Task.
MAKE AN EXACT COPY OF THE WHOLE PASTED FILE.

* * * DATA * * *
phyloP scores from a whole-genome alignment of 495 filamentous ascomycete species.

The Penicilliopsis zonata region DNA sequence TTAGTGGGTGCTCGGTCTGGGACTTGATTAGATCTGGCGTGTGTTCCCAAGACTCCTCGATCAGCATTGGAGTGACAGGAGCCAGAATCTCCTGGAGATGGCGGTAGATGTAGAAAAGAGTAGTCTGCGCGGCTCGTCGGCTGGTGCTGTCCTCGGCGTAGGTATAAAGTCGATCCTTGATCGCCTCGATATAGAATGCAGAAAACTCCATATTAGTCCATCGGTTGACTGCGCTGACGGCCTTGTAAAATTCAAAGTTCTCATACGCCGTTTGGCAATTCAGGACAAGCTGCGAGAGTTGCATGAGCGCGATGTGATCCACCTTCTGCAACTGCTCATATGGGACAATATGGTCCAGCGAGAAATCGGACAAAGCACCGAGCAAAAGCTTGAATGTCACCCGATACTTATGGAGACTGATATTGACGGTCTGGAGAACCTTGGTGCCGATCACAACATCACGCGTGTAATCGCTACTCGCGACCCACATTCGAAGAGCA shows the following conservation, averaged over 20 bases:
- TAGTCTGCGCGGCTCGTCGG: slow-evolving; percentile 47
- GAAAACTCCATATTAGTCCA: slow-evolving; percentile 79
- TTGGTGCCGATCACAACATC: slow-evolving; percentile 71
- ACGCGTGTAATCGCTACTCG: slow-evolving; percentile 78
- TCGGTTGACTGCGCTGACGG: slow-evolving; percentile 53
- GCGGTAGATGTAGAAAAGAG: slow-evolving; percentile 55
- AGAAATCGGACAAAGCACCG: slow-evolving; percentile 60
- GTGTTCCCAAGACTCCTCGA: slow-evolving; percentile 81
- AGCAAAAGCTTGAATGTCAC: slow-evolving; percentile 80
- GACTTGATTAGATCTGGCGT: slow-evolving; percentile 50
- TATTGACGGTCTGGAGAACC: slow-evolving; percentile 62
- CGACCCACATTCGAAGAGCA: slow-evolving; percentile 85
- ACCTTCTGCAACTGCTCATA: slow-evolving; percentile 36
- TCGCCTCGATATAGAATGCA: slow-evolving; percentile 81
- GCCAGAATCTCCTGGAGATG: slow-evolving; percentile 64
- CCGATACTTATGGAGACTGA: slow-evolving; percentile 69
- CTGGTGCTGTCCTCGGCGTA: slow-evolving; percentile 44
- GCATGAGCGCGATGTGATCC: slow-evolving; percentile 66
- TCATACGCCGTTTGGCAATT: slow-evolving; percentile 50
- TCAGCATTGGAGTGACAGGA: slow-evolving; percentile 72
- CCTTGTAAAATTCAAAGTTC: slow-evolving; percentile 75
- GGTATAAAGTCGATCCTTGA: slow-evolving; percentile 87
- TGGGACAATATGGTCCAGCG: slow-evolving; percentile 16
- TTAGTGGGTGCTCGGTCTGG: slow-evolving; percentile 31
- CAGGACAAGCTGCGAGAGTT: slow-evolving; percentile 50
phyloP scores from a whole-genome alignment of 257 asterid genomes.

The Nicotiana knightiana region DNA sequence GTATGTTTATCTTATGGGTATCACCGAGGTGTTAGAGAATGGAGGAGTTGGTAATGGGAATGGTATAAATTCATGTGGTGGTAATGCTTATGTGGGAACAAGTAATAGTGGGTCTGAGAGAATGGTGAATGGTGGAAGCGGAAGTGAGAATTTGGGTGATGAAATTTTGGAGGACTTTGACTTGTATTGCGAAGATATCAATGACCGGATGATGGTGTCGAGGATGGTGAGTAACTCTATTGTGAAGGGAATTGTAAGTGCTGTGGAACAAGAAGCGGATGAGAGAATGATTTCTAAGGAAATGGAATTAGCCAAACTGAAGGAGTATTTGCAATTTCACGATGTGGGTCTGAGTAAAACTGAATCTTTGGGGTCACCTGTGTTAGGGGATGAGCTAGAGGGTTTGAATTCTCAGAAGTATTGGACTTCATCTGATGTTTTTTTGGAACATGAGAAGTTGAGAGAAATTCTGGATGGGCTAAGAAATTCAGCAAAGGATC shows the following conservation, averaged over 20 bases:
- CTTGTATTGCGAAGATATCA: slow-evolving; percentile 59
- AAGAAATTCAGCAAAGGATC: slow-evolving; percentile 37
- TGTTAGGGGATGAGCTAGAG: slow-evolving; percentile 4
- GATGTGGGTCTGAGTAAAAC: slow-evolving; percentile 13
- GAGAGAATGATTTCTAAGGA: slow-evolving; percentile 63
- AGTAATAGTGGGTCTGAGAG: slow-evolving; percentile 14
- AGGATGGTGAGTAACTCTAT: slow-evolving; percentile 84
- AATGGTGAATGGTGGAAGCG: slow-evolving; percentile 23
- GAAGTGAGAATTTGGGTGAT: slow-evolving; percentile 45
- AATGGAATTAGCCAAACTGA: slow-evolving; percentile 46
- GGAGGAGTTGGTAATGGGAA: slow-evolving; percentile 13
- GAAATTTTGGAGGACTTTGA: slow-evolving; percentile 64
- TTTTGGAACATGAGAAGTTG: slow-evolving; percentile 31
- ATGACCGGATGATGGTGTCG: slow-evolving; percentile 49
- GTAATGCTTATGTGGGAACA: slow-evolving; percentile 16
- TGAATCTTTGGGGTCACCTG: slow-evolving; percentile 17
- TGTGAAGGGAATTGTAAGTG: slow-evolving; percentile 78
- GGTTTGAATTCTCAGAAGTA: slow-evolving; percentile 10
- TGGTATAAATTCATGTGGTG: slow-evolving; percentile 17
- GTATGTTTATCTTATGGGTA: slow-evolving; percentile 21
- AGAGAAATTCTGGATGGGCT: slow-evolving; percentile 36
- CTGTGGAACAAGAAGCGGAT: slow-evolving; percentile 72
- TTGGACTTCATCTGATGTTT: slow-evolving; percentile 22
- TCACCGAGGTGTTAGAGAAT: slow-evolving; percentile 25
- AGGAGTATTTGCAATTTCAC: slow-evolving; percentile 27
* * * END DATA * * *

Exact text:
phyloP scores from a whole-genome alignment of 495 filamentous ascomycete species.

The Penicilliopsis zonata region DNA sequence TTAGTGGGTGCTCGGTCTGGGACTTGATTAGATCTGGCGTGTGTTCCCAAGACTCCTCGATCAGCATTGGAGTGACAGGAGCCAGAATCTCCTGGAGATGGCGGTAGATGTAGAAAAGAGTAGTCTGCGCGGCTCGTCGGCTGGTGCTGTCCTCGGCGTAGGTATAAAGTCGATCCTTGATCGCCTCGATATAGAATGCAGAAAACTCCATATTAGTCCATCGGTTGACTGCGCTGACGGCCTTGTAAAATTCAAAGTTCTCATACGCCGTTTGGCAATTCAGGACAAGCTGCGAGAGTTGCATGAGCGCGATGTGATCCACCTTCTGCAACTGCTCATATGGGACAATATGGTCCAGCGAGAAATCGGACAAAGCACCGAGCAAAAGCTTGAATGTCACCCGATACTTATGGAGACTGATATTGACGGTCTGGAGAACCTTGGTGCCGATCACAACATCACGCGTGTAATCGCTACTCGCGACCCACATTCGAAGAGCA shows the following conservation, averaged over 20 bases:
- TAGTCTGCGCGGCTCGTCGG: slow-evolving; percentile 47
- GAAAACTCCATATTAGTCCA: slow-evolving; percentile 79
- TTGGTGCCGATCACAACATC: slow-evolving; percentile 71
- ACGCGTGTAATCGCTACTCG: slow-evolving; percentile 78
- TCGGTTGACTGCGCTGACGG: slow-evolving; percentile 53
- GCGGTAGATGTAGAAAAGAG: slow-evolving; percentile 55
- AGAAATCGGACAAAGCACCG: slow-evolving; percentile 60
- GTGTTCCCAAGACTCCTCGA: slow-evolving; percentile 81
- AGCAAAAGCTTGAATGTCAC: slow-evolving; percentile 80
- GACTTGATTAGATCTGGCGT: slow-evolving; percentile 50
- TATTGACGGTCTGGAGAACC: slow-evolving; percentile 62
- CGACCCACATTCGAAGAGCA: slow-evolving; percentile 85
- ACCTTCTGCAACTGCTCATA: slow-evolving; percentile 36
- TCGCCTCGATATAGAATGCA: slow-evolving; percentile 81
- GCCAGAATCTCCTGGAGATG: slow-evolving; percentile 64
- CCGATACTTATGGAGACTGA: slow-evolving; percentile 69
- CTGGTGCTGTCCTCGGCGTA: slow-evolving; percentile 44
- GCATGAGCGCGATGTGATCC: slow-evolving; percentile 66
- TCATACGCCGTTTGGCAATT: slow-evolving; percentile 50
- TCAGCATTGGAGTGACAGGA: slow-evolving; percentile 72
- CCTTGTAAAATTCAAAGTTC: slow-evolving; percentile 75
- GGTATAAAGTCGATCCTTGA: slow-evolving; percentile 87
- TGGGACAATATGGTCCAGCG: slow-evolving; percentile 16
- TTAGTGGGTGCTCGGTCTGG: slow-evolving; percentile 31
- CAGGACAAGCTGCGAGAGTT: slow-evolving; percentile 50
phyloP scores from a whole-genome alignment of 257 asterid genomes.

The Nicotiana knightiana region DNA sequence GTATGTTTATCTTATGGGTATCACCGAGGTGTTAGAGAATGGAGGAGTTGGTAATGGGAATGGTATAAATTCATGTGGTGGTAATGCTTATGTGGGAACAAGTAATAGTGGGTCTGAGAGAATGGTGAATGGTGGAAGCGGAAGTGAGAATTTGGGTGATGAAATTTTGGAGGACTTTGACTTGTATTGCGAAGATATCAATGACCGGATGATGGTGTCGAGGATGGTGAGTAACTCTATTGTGAAGGGAATTGTAAGTGCTGTGGAACAAGAAGCGGATGAGAGAATGATTTCTAAGGAAATGGAATTAGCCAAACTGAAGGAGTATTTGCAATTTCACGATGTGGGTCTGAGTAAAACTGAATCTTTGGGGTCACCTGTGTTAGGGGATGAGCTAGAGGGTTTGAATTCTCAGAAGTATTGGACTTCATCTGATGTTTTTTTGGAACATGAGAAGTTGAGAGAAATTCTGGATGGGCTAAGAAATTCAGCAAAGGATC shows the following conservation, averaged over 20 bases:
- CTTGTATTGCGAAGATATCA: slow-evolving; percentile 59
- AAGAAATTCAGCAAAGGATC: slow-evolving; percentile 37
- TGTTAGGGGATGAGCTAGAG: slow-evolving; percentile 4
- GATGTGGGTCTGAGTAAAAC: slow-evolving; percentile 13
- GAGAGAATGATTTCTAAGGA: slow-evolving; percentile 63
- AGTAATAGTGGGTCTGAGAG: slow-evolving; percentile 14
- AGGATGGTGAGTAACTCTAT: slow-evolving; percentile 84
- AATGGTGAATGGTGGAAGCG: slow-evolving; percentile 23
- GAAGTGAGAATTTGGGTGAT: slow-evolving; percentile 45
- AATGGAATTAGCCAAACTGA: slow-evolving; percentile 46
- GGAGGAGTTGGTAATGGGAA: slow-evolving; percentile 13
- GAAATTTTGGAGGACTTTGA: slow-evolving; percentile 64
- TTTTGGAACATGAGAAGTTG: slow-evolving; percentile 31
- ATGACCGGATGATGGTGTCG: slow-evolving; percentile 49
- GTAATGCTTATGTGGGAACA: slow-evolving; percentile 16
- TGAATCTTTGGGGTCACCTG: slow-evolving; percentile 17
- TGTGAAGGGAATTGTAAGTG: slow-evolving; percentile 78
- GGTTTGAATTCTCAGAAGTA: slow-evolving; percentile 10
- TGGTATAAATTCATGTGGTG: slow-evolving; percentile 17
- GTATGTTTATCTTATGGGTA: slow-evolving; percentile 21
- AGAGAAATTCTGGATGGGCT: slow-evolving; percentile 36
- CTGTGGAACAAGAAGCGGAT: slow-evolving; percentile 72
- TTGGACTTCATCTGATGTTT: slow-evolving; percentile 22
- TCACCGAGGTGTTAGAGAAT: slow-evolving; percentile 25
- AGGAGTATTTGCAATTTCAC: slow-evolving; percentile 27